Jesus’ approach to death is consistent with his approach to life. From the moment of his baptism, Jesus makes it clear that, though he knows he is God, he is not going to capitalize or take advantage of that knowledge. He could turn stones into bread when he is hungry, jump off the Temple and be unharmed and he could rule the world if he chose to claim power solely for himself. However, despite the knowledge that he has power to just about anything, Jesus never imposes his will or lords it over others – just the opposite. Unlike the dictators of his time (and ours) Jesus knows that imposing his will on others will not secure their confidence or their loyalty. He knows that love that is forced is not love. He knows too, that it is only by forgoing all the trappings of wealth and power, only by giving himself completely to God that God’s purpose (rather than his) will be achieved.

Jesus’ teaching likewise emphasises service over power. Over and over again he teaches his disciples that the first will be last and the last will be first or that the one who serves is greater than the one who lords it over others. By example and instruction, Jesus models the notion that humility is the quality most prized in heaven and that submission to God is more likely to lead to salvation than trying to succeed on one’s own terms.

From beginning to end, Jesus confounds everyone. His life begins in humble circumstances and ends with the shame of the cross. In popular understanding, he does not fit the image of a soldier Messiah, nor does he conform to the expectations of a King of David’s line. Jesus does not exercise his prerogative to judge. All in all, he is a very unlikely and unexpected Saviour.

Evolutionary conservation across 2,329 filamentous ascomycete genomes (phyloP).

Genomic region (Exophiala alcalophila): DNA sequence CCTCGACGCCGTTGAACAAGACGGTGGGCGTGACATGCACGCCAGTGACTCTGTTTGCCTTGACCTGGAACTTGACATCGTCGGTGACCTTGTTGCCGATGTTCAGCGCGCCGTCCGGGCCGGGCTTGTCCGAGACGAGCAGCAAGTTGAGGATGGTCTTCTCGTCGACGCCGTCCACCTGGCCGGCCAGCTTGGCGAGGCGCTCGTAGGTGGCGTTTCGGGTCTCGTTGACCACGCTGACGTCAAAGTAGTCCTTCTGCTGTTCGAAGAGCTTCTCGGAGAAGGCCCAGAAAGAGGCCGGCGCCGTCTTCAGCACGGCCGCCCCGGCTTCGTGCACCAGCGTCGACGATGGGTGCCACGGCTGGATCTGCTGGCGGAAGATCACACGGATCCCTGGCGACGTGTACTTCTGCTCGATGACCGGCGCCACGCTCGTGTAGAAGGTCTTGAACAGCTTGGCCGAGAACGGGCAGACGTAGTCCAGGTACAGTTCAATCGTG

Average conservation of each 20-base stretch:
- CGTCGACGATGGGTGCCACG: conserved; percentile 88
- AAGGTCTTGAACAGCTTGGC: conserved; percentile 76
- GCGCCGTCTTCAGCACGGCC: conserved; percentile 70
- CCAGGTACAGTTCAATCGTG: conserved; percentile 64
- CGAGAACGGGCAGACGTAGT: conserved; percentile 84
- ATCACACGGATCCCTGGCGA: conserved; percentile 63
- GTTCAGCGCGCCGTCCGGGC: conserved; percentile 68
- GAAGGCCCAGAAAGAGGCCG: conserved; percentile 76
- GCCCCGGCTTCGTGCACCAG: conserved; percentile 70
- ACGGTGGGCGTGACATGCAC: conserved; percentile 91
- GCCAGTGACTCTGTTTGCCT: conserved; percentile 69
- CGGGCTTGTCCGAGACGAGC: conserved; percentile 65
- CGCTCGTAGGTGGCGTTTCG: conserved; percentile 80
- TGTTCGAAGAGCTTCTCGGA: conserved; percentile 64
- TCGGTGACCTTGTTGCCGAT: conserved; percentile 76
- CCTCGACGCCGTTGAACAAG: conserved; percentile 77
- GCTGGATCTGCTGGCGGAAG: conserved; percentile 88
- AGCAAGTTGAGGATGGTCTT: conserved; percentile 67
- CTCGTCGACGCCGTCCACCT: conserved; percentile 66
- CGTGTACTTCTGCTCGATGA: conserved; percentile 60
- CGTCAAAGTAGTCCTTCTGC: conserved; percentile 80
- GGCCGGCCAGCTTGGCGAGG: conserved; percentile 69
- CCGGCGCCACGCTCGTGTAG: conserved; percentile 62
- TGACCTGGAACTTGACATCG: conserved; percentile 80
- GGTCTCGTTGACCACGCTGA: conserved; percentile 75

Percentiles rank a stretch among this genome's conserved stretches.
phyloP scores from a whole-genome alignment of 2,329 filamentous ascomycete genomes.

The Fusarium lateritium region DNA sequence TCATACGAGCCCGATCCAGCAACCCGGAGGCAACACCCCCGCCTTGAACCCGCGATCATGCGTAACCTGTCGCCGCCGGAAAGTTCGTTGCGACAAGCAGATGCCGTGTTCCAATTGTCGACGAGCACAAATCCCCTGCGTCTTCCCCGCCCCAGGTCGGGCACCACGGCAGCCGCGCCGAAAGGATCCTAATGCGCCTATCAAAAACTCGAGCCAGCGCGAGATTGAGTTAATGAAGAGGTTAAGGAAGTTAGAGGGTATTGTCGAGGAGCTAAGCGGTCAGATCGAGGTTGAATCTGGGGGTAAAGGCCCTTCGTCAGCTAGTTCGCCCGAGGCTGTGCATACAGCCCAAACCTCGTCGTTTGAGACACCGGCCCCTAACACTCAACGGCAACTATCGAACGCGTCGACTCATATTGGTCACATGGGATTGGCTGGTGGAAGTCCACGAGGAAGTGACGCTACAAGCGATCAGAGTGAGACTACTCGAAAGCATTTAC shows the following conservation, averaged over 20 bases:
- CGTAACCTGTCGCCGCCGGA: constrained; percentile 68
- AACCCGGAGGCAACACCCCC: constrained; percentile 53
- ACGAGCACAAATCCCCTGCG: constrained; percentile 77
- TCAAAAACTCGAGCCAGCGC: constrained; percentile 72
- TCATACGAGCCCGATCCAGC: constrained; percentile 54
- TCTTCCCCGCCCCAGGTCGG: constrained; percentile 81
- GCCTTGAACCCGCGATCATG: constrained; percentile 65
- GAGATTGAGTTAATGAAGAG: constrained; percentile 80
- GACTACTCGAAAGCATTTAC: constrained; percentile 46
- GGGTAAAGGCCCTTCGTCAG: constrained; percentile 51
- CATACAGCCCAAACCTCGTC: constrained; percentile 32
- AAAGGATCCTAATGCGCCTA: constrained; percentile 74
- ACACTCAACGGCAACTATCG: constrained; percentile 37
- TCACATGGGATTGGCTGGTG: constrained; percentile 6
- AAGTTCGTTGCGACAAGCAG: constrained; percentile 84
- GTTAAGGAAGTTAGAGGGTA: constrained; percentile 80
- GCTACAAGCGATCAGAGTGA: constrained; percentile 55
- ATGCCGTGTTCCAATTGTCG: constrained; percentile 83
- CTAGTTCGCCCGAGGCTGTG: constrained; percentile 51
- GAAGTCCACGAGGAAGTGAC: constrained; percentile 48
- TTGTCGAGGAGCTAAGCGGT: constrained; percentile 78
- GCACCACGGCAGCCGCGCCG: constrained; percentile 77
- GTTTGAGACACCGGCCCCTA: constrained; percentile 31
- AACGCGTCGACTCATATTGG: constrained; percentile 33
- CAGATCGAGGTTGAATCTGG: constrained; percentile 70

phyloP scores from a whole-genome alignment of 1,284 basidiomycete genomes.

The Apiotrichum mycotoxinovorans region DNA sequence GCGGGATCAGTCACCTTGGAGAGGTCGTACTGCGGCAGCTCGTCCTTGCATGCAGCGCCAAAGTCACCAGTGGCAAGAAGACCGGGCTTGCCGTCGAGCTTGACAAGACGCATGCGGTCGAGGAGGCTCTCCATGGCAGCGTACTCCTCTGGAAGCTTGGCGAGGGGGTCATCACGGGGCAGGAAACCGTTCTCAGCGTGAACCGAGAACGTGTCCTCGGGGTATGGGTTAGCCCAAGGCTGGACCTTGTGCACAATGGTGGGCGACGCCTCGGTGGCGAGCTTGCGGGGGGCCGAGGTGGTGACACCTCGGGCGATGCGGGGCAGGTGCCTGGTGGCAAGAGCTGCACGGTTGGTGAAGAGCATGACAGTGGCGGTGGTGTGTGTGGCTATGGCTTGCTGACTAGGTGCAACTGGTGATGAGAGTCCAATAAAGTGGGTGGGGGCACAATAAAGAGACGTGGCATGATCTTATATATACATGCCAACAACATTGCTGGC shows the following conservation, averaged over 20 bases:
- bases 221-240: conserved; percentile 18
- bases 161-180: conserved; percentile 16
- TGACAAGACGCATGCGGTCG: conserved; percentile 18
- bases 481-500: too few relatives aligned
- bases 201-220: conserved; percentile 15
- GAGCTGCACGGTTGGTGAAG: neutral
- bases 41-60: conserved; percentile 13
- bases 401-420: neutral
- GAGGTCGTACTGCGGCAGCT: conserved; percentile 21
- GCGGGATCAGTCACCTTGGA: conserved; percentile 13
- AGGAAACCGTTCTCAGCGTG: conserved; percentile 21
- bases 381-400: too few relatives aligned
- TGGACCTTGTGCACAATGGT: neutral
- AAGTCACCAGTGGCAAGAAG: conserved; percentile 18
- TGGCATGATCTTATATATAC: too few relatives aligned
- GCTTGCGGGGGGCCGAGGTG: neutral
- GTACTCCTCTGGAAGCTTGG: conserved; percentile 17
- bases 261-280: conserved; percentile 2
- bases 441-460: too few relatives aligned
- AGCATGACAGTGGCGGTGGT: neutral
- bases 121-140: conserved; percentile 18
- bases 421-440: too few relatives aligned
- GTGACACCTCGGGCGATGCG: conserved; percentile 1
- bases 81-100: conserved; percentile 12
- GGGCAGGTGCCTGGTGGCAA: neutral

Jesus’ crucifixion highlights how little he has been understood and the disdain rather than the respect that has come his way. To the very end he held fast to his purpose, which was to demonstrate that true power is demonstrated through service rather than dominance. Interestingly, it is at the end – ironically – that his true divinity is demonstrated. At the very point at which he most identifies with humanity in death, the very point at which he is most human and most vulnerable, he exercises his divine right to both judge and to forgive and in so doing to decide who may or may not enter paradise – something that only God can do.

Jesus is a king who doesn’t conform to the ways of the world. He is a contradictory and confusing king who refuses the identifiers of status wealth and power. Following this king will not lead to power and glory. Sometimes it will lead to persecution and derision. It does not require great exploits and certainly has no career structure. If we choose to follow Jesus, we will learn that we are most empowered when we empower others, that we are most truly ourselves when we are the person whom God created, that true authority comes not from ourselves but from the presence of God within us, that entry into the Kingdom of God is not something that we earn, but something that we receive when we acknowledge Jesus and no other as our King.

Ultimately, we have no power, no glory, no wisdom or strength or goodness that does not come from God. That being the case, we might as well surrender. As Jesus gave himself fully to God so we might as well give ourselves fully to Jesus and discover as Jesus did that it is only when we give everything away that we uncover the wealth, the gifts and the godliness that was already ours.